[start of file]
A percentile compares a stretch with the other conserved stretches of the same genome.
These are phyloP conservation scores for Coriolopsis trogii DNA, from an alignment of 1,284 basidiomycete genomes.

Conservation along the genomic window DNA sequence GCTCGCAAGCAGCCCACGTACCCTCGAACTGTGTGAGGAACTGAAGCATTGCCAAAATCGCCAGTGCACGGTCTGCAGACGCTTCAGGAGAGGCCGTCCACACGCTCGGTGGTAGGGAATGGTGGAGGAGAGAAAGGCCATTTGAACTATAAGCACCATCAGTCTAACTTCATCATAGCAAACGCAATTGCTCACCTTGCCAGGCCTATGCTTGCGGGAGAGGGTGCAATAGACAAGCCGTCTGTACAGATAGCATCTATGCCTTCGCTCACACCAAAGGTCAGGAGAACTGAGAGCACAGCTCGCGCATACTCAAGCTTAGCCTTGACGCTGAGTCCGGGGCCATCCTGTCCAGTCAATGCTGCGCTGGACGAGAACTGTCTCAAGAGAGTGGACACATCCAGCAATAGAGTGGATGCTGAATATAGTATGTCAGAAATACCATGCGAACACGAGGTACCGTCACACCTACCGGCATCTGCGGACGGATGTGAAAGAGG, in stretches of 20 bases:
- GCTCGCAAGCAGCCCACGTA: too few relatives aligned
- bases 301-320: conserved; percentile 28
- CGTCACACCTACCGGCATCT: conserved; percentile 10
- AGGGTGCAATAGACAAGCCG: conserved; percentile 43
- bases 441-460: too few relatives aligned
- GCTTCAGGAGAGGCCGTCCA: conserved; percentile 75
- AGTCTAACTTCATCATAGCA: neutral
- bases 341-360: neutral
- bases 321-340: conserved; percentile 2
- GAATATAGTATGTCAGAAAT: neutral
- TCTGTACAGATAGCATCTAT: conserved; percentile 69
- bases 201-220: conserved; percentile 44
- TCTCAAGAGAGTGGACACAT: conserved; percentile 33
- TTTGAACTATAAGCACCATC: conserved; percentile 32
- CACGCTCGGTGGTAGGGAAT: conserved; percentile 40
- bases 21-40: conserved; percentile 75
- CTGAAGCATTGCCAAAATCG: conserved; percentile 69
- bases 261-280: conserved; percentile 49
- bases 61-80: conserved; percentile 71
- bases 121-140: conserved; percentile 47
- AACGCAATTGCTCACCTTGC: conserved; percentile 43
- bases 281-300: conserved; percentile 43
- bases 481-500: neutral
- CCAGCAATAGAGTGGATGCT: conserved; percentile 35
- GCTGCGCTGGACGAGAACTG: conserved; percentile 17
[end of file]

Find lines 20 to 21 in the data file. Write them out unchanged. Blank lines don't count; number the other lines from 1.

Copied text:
- CTGAAGCATTGCCAAAATCG: conserved; percentile 69
- bases 261-280: conserved; percentile 49